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Healthier politics

Last month at the National Press Club I spoke about a pretty barren political landscape for health.  Two years ago it was hard to see or hear a news bulletin without a health story near the lead.  But the big picture health reforms of the Rudd years have all now but disappeared.  Instead, all we have been hearing is angry debates about a carbon price and asylum seekers.

14 Aug 2011

By AMA President Dr Steve Hambleton

Last month at the National Press Club I spoke about a pretty barren political landscape for health. 

Two years ago it was hard to see or hear a news bulletin without a health story near the lead.  But the big picture health reforms of the Rudd years have all now but disappeared.  Instead, all we have been hearing is angry debates about a carbon price and asylum seekers.

This last fortnight we have seen a change.  There have been policy announcements on hospital reform, aged care, and a national disability insurance scheme.  The Government has put out policies to help the sick, the aged, and the disabled.  This is core business for the AMA.

The political landscape has changed since the last election.  There are two new key factors at play.  We have Coalition Governments in three States, with the polls unfavourable to Labor in a number of the other States and Territories, and we have a minority Federal Labor Government.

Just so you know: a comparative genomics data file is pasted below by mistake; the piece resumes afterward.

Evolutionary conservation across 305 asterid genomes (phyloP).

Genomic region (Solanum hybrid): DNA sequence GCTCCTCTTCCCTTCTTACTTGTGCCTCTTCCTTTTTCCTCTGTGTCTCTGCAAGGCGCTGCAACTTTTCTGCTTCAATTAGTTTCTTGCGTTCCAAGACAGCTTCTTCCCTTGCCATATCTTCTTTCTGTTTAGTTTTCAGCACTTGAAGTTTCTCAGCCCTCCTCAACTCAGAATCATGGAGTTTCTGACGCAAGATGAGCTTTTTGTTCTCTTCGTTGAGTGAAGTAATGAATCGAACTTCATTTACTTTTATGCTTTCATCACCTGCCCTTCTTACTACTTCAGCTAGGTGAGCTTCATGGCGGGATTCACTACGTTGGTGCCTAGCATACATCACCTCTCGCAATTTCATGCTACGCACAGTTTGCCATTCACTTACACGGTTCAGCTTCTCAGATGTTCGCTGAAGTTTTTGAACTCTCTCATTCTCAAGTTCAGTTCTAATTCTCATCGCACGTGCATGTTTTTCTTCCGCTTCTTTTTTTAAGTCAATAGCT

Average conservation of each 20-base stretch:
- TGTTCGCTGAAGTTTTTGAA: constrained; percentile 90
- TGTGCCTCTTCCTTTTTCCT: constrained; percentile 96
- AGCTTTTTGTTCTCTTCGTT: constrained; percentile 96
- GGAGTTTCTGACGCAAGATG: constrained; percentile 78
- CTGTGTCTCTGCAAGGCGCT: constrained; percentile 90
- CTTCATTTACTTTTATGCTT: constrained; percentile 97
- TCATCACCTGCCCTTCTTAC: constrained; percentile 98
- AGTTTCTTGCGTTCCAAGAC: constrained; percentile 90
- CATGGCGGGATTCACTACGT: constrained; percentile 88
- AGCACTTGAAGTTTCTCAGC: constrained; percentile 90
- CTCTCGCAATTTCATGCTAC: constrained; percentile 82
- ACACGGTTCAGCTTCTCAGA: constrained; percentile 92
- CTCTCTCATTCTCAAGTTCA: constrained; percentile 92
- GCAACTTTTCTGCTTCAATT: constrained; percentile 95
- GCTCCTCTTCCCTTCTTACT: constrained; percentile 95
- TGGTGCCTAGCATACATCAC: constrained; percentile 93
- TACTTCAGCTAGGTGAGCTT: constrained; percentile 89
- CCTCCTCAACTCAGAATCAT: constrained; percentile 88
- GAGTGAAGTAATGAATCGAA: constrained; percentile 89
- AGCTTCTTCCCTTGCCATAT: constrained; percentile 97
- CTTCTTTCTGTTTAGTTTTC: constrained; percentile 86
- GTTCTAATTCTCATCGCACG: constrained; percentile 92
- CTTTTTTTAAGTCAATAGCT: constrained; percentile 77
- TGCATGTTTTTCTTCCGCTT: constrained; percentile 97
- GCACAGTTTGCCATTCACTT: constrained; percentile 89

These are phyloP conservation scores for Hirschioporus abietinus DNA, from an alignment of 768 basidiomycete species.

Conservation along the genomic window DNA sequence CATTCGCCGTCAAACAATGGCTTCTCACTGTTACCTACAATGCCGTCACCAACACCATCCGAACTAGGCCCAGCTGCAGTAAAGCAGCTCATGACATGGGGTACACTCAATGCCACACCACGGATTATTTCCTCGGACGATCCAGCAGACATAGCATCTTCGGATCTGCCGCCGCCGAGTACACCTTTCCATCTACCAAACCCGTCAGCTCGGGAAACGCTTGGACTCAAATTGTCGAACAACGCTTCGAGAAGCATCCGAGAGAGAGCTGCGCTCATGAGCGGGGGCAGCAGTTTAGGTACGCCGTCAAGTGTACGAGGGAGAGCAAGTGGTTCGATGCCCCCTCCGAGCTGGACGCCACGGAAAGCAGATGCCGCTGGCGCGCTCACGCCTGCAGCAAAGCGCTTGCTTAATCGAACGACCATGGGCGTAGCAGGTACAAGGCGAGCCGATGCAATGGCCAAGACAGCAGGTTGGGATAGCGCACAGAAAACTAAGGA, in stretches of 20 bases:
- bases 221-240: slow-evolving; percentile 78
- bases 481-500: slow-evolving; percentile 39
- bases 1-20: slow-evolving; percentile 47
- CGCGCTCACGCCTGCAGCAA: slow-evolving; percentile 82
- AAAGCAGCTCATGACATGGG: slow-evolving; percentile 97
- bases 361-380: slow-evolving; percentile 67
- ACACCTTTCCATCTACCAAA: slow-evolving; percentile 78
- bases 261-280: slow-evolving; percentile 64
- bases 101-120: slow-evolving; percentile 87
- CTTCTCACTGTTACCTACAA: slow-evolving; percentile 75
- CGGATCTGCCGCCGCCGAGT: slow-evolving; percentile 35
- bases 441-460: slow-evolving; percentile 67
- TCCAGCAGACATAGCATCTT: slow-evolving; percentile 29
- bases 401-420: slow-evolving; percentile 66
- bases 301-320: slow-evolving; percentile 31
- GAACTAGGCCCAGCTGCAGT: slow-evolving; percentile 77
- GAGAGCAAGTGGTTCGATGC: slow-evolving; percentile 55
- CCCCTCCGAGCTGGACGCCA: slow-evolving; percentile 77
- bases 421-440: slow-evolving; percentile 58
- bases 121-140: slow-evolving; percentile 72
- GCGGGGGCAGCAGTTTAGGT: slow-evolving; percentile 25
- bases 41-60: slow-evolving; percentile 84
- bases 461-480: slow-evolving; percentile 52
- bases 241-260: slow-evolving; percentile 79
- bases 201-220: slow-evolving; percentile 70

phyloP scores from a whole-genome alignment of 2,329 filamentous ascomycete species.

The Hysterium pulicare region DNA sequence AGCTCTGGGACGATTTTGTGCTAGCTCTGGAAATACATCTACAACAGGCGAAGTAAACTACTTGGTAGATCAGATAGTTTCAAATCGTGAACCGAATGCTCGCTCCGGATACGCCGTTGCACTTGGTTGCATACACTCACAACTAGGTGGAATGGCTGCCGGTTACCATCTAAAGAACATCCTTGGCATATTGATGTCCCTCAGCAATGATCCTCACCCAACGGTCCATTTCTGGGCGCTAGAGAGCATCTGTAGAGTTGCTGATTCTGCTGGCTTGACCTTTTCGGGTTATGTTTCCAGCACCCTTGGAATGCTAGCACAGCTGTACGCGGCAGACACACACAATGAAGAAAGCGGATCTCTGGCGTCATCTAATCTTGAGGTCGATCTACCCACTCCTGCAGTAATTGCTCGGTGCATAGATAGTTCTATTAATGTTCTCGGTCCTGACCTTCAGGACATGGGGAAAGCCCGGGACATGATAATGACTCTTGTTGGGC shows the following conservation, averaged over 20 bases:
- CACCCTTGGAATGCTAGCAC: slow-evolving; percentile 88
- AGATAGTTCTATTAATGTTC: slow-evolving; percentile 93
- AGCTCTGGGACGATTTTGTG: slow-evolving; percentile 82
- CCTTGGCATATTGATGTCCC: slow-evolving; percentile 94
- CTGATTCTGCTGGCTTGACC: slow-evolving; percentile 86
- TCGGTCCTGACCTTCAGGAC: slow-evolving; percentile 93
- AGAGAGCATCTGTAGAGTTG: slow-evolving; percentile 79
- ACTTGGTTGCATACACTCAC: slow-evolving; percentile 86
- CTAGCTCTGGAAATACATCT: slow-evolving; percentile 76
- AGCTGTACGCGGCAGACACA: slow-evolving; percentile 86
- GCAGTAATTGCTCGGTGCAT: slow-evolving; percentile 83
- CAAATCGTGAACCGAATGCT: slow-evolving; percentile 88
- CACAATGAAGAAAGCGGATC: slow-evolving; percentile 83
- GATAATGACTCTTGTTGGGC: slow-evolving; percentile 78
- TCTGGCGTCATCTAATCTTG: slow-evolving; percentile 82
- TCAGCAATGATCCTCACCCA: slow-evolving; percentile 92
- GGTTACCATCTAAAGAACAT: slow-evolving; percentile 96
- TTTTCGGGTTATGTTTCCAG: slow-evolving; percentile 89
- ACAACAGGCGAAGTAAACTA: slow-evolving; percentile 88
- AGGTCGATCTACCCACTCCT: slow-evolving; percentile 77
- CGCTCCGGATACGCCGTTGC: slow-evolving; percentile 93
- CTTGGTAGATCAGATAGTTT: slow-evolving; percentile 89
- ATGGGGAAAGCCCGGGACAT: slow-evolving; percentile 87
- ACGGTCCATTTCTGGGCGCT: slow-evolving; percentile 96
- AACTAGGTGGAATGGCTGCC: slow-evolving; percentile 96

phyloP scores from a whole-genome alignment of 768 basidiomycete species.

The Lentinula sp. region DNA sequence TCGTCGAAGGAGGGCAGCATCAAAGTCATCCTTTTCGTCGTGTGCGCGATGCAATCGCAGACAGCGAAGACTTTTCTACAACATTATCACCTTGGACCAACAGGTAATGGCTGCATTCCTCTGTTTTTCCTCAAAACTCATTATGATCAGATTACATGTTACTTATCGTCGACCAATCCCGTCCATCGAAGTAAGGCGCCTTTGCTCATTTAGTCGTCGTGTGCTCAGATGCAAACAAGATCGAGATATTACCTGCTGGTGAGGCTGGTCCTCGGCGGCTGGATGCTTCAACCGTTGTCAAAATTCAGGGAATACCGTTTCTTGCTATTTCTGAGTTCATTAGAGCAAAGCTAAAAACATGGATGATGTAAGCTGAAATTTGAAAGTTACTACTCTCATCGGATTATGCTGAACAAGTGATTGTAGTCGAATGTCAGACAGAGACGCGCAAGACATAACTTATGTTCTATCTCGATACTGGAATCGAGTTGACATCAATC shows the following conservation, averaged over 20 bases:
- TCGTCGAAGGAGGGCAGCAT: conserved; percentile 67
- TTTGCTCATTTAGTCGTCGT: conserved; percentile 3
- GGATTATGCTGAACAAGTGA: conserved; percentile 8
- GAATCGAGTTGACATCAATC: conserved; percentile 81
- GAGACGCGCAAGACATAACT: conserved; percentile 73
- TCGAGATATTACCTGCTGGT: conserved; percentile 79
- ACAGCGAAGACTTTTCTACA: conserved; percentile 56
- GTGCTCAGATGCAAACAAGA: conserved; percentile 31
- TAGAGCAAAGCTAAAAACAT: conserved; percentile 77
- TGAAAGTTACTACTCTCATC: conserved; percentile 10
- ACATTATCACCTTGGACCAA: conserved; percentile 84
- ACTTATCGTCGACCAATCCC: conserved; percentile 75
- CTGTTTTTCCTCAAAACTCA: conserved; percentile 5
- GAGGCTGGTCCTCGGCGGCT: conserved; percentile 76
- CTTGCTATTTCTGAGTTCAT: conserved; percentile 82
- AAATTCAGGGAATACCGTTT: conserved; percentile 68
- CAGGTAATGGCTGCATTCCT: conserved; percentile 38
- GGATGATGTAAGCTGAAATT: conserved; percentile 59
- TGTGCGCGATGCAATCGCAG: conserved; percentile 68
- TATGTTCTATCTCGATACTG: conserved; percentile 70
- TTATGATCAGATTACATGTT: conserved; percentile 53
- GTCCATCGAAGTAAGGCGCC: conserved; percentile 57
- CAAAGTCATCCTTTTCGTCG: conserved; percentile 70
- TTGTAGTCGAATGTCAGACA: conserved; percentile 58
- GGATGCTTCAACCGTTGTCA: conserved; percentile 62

On top of that, we have a Federal Opposition that is playing hardball at every opportunity and taking the challenge right up to the Government.

The chances of courageous policy changes are small in these circumstances, so we must seize on policy opportunities and build on them.

That is why the Federal AMA welcomed the National Health Reform Agreement, albeit conditionally.  We can build on the transparency, push for decentralised management and meaningful clinical engagement.  We can hold the States to account.

We also welcomed the Productivity Commission’s aged care report.  We can build on its acknowledgement of the inadequacy of the Medicare rebates for this sector.

We welcomed the commitment to the National Disability Insurance Scheme because it is something the AMA has been fighting for since the days of the medical indemnity crisis a decade ago.  More importantly, it is good social policy that looks after the disabled in the community and their carers.

Both the aged care and disability processes are some years off, but the hospital changes are with us now.

States and Territories have signed up to the new funding agreement, which signals the beginning of the task of getting real improvements into our hospitals.

This deal is nowhere near as attractive as the original Rudd package of reforms unveiled two years ago.  Sure, the money’s about the same but the Commonwealth has backed away from its aim of a 60 per cent share of the public hospital cake.  It is starting at 45 per cent and moving up to 50-50.

Many have expressed concern that the States and Territories have won their battle to remain the managers of our hospitals.